A rally was held outside of legislature to condemn the inappropriate texts messages of Yukon Party MLAs Stacey Hassard and Wade Istchenko.

Ron Rousseau holds a sign saying ‘It’s time for a cultural shift’ during the Yukoners: Raise Your Voice Against Misogyny rally on May 11. (John Tonin/Yukon News)
The deceased man, found in Lake LaBerge in 2016, had on three layers of clothing, Dakato work boots, and had a sheathed knife on his belt. Photo courtesy Yukon RCMP

RCMP, Coroner’s Office seek public assistance in identifying a deceased man

The Yukon RCMP Historical Case Unit and the Yukon Coroner’s Office are looking for public help to identify a man who was found dead in Lake LaBerge in May 2016.

The deceased man, found in Lake LaBerge in 2016, had on three layers of clothing, Dakato work boots, and had a sheathed knife on his belt. Photo courtesy Yukon RCMP
Chloe Tatsumi dismounts the balance beam to cap her routine during the Yukon Championships at the Polarettes Gymnastics Club on May 1. (John Tonin/Yukon News)

Gymnasts vie in 2021 Yukon Championships

In a year without competition because of COVID-19, the Polarettes Gymnastics Club hosted its Yukon Championships.

Chloe Tatsumi dismounts the balance beam to cap her routine during the Yukon Championships at the Polarettes Gymnastics Club on May 1. (John Tonin/Yukon News)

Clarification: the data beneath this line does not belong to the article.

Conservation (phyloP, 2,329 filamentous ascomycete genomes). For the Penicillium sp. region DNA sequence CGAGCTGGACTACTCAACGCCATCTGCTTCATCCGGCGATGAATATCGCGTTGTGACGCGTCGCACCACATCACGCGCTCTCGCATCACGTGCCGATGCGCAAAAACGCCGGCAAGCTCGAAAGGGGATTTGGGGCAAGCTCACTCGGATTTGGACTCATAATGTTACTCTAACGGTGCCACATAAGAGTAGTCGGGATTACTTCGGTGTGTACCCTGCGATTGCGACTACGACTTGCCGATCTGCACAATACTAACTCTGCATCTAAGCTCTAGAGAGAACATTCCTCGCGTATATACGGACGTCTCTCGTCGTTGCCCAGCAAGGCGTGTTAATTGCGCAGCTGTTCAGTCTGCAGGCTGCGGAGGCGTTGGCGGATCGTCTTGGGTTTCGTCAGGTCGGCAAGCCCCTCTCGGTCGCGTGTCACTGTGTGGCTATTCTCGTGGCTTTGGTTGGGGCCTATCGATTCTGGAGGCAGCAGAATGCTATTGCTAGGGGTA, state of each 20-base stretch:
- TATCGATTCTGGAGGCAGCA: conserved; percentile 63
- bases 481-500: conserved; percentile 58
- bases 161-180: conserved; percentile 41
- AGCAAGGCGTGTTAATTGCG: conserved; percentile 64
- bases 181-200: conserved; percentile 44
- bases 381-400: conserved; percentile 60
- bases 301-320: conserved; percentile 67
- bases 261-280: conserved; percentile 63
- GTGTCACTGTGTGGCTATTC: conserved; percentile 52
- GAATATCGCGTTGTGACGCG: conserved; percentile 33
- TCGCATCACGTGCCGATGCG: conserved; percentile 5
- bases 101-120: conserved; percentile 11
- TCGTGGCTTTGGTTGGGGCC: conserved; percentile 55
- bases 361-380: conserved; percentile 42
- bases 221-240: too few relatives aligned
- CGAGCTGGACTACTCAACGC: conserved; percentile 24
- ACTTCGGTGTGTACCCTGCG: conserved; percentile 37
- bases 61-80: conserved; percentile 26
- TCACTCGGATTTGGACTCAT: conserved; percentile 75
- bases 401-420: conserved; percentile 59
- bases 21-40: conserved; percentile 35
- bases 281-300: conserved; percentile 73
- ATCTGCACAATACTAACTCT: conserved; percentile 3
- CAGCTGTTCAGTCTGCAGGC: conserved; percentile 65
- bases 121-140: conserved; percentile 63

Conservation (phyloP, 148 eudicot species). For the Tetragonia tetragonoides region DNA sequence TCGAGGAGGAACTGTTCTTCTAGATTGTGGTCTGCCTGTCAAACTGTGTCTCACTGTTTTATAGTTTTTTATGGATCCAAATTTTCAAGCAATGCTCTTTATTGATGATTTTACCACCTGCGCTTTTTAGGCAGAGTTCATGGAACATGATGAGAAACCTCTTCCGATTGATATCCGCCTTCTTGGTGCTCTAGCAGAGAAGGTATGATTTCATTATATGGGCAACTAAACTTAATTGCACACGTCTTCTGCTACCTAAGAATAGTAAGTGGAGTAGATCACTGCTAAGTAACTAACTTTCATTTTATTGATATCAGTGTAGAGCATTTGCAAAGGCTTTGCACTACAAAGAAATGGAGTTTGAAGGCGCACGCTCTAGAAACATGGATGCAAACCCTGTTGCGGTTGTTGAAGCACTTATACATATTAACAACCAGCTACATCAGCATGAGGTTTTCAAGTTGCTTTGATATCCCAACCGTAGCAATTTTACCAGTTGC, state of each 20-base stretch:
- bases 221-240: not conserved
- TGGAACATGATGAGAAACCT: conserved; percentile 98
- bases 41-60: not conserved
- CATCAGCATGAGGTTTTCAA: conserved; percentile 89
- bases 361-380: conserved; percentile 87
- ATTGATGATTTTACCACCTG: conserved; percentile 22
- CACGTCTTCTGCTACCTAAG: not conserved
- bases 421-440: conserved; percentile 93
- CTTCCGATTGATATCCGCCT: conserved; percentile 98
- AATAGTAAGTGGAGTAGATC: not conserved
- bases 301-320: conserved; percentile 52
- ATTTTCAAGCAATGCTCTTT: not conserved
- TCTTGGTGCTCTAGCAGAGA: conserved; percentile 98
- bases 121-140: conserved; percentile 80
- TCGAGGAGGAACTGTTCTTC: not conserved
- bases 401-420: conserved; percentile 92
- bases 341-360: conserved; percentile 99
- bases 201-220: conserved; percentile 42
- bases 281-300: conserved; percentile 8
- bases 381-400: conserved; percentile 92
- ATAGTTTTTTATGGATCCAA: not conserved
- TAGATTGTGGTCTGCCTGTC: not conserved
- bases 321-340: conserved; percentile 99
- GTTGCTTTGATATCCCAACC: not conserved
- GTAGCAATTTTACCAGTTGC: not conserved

Two young orienteers reach their first checkpoint near Shipyards Park during a Yukon Orienteering Association sprint race May 5. (John Tonin/Yukon News)

Orienteers were back in action for the season’s first race

The Yukon Orienteering Association began its 2021 season with a sprint race beginning at Shipyards.

Two young orienteers reach their first checkpoint near Shipyards Park during a Yukon Orienteering Association sprint race May 5. (John Tonin/Yukon News)
Polarity Brewing is giving people extra incentive to get their COVID vaccine by offering a ‘free beer’ within 24 hours of their first shot. John Tonin/Yukon News

Polarity Brewing giving out ‘free’ beer with first COVID vaccination

Within 24 hours of receiving your first COVID-19 vaccine, Polarity Brewing will give you a beer.

Polarity Brewing is giving people extra incentive to get their COVID vaccine by offering a ‘free beer’ within 24 hours of their first shot. John Tonin/Yukon News
In case of floods, the Carcross Tagish First Nation will be prepared. (Norma Waddington/Yukon News)